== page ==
First Samuel reviews for them what has taken place. He reminds them that he has done as they demanded in making Saul king.

2. And now here is the king, walking before you; and I am old and grayheaded, and look, my sons are with you. I have walked before you from my childhood to this day.

Samuel presents Saul to them. Here is the king they asked for! Then Samuel presents himself. He urges them to notice that he is old and grayheaded. He points out his sons, who are with them as representative men. As we have seen, these sons were not admirable characters, as they had chosen to take bribes and pervert justice among the people they represented. Yet here they were. Samuel had hoped to put them as judges in his place, but, alas, their character was not acceptable for the job.

Finally, Samuel sets out his life before them for their judgment. He points out that he has walked before them from his childhood. In other words, they have seen his life and conduct this entire time. Read the rest of this entry »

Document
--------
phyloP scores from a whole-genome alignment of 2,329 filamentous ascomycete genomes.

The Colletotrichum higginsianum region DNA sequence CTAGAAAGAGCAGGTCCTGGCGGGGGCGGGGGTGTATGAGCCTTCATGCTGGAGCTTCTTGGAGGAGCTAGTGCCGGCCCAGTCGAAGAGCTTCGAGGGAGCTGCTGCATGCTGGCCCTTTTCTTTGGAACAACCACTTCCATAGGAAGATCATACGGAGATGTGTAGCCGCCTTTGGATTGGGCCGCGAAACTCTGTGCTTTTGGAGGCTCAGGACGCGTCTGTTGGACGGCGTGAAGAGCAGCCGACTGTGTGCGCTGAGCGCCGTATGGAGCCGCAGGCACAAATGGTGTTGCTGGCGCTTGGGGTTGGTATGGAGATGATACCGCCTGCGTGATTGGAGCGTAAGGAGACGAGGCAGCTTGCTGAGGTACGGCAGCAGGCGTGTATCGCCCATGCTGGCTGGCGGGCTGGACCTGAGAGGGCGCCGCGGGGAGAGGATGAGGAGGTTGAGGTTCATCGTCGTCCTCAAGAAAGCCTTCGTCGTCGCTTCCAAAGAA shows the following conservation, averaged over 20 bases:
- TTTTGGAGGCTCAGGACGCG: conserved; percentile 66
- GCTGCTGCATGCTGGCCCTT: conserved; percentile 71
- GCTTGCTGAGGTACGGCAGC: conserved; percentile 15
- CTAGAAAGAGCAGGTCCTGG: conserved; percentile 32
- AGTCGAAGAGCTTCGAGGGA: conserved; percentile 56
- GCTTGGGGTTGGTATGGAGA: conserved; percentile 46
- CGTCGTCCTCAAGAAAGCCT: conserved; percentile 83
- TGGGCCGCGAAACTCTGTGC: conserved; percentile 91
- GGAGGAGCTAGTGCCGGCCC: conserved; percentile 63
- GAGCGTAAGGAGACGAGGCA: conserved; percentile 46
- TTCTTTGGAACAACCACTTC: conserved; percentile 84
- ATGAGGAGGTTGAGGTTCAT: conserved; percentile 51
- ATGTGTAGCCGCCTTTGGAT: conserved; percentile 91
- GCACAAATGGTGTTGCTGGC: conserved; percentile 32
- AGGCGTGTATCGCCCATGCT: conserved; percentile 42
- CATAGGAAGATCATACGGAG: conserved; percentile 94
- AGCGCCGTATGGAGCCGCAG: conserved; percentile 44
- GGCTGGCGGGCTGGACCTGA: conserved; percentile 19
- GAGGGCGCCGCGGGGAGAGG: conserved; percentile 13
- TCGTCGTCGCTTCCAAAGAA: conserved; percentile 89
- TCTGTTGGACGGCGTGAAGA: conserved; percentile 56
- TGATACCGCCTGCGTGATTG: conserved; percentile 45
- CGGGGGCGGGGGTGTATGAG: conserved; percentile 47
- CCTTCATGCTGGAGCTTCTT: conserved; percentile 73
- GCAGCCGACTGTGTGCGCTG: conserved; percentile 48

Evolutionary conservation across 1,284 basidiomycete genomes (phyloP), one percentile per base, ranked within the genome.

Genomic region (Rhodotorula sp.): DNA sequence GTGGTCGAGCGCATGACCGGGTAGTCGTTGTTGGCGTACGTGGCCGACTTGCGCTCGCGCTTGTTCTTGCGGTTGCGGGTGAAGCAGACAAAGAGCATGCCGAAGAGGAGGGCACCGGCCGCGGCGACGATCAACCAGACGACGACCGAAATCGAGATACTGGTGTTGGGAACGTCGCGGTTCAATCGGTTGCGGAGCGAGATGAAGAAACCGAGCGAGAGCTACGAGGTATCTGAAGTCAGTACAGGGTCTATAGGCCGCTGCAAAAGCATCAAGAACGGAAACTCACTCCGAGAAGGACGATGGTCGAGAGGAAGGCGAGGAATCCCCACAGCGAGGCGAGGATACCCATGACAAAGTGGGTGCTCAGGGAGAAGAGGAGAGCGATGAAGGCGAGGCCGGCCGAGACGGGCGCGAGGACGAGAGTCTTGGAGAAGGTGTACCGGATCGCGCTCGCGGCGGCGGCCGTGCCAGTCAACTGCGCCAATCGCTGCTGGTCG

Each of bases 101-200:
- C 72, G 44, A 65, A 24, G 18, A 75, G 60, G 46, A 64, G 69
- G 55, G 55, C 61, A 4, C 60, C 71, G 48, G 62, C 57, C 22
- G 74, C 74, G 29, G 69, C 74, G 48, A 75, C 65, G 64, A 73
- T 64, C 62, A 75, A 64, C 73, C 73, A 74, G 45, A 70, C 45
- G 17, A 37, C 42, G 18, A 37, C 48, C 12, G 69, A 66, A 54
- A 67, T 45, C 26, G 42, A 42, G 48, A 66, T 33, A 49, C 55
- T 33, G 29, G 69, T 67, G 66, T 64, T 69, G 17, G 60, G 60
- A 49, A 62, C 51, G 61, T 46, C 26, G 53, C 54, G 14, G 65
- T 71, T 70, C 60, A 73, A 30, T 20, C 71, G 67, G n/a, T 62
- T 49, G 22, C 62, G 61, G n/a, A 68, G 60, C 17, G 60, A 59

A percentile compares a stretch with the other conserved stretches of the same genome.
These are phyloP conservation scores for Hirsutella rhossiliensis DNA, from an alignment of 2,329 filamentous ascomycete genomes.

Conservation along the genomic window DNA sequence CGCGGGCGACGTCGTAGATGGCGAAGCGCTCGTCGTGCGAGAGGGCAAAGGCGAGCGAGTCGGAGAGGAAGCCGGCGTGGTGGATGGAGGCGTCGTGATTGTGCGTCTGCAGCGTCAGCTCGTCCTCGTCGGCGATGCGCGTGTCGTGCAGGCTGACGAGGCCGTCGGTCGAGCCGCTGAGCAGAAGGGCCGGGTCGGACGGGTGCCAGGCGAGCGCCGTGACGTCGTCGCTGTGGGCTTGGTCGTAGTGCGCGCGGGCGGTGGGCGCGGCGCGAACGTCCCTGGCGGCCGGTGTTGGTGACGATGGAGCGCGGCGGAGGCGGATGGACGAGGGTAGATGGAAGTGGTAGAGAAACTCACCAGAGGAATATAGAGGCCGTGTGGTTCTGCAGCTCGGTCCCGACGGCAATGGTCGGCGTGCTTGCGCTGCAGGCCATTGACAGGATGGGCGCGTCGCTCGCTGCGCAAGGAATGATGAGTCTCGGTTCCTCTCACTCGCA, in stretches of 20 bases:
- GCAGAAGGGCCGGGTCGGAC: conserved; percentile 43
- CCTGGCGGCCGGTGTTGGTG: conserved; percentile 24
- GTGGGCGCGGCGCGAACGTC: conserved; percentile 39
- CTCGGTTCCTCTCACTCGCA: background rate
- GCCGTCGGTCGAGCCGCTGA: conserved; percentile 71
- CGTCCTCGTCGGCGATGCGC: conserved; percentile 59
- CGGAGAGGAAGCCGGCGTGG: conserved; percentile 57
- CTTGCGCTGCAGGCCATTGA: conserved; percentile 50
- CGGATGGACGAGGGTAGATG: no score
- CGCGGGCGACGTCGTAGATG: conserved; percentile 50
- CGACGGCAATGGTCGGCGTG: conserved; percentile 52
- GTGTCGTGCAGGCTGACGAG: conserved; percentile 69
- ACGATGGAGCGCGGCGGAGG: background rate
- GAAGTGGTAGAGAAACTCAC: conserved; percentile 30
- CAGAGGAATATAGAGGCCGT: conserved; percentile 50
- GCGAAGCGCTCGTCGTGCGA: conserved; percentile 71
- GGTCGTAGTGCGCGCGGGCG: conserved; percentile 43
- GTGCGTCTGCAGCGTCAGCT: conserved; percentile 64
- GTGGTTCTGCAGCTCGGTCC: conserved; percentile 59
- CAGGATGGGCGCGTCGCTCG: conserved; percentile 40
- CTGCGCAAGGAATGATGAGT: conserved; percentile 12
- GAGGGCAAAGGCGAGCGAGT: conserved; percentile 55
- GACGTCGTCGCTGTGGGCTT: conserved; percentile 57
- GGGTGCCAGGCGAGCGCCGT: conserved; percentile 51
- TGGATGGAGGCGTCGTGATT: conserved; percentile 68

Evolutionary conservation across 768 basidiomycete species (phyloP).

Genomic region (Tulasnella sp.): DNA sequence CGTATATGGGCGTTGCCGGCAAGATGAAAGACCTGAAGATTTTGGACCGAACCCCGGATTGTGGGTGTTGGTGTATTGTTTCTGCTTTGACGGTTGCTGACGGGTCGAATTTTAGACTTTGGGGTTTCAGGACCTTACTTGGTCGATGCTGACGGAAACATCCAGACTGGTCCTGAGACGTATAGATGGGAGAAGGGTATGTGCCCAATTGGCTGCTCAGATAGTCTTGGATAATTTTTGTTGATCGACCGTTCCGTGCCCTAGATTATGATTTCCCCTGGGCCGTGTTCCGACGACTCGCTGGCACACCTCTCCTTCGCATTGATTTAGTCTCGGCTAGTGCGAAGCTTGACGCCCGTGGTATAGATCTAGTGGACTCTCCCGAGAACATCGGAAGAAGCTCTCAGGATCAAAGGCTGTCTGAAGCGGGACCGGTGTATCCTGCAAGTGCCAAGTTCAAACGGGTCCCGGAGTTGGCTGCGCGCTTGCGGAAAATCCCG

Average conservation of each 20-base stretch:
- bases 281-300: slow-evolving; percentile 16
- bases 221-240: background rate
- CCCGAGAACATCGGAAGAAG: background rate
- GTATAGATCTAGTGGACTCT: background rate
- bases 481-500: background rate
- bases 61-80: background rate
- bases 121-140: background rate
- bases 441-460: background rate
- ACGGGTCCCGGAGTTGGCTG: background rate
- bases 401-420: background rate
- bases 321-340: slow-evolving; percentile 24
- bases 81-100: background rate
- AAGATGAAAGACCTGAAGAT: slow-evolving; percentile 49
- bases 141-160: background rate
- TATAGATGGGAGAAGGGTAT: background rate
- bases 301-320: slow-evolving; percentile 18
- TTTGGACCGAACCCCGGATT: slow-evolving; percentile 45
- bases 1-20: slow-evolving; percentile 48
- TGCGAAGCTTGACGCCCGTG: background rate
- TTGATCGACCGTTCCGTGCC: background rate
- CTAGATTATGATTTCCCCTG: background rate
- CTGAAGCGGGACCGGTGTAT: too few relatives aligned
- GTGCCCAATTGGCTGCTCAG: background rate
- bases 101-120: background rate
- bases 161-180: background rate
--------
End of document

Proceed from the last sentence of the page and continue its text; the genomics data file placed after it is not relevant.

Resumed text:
eyedamage02I Samuel 11

1. Then Nahash the Ammonite came up and encamped against Jabesh Gilead; and all the men of Jabesh said to Nahash, “Make a covenant with us, and we will serve you.”

Now we read of the invasion of Nahash the Ammonite. The Ammonites were descended from Lot, Abraham’s nephew. Ammon was the son of his younger daughter’s incest. The first Ammonite was Ben-Ammi, whose name means “Son of My People.” He was a result of Lot’s youngest daughter’s incest with Lot himself while he was drunk. Thus Ben-Ammi was Lot’s son and grandson both. The name Ammon means simply “Tribe.” The land Ammon dwelt in bordered Israel on the northeast, above Moab, the nation descended from Lot and his older daughter.

Even though the Ammonites were related to Israel, they were seldom friends and often enemies with them. Nahash, whose name means “Serpent,” was their young king at this time. We will learn that it was actually a threat from him that caused Israel to want a king in the first place, according to I Samuel 12:12. Read the rest of this entry »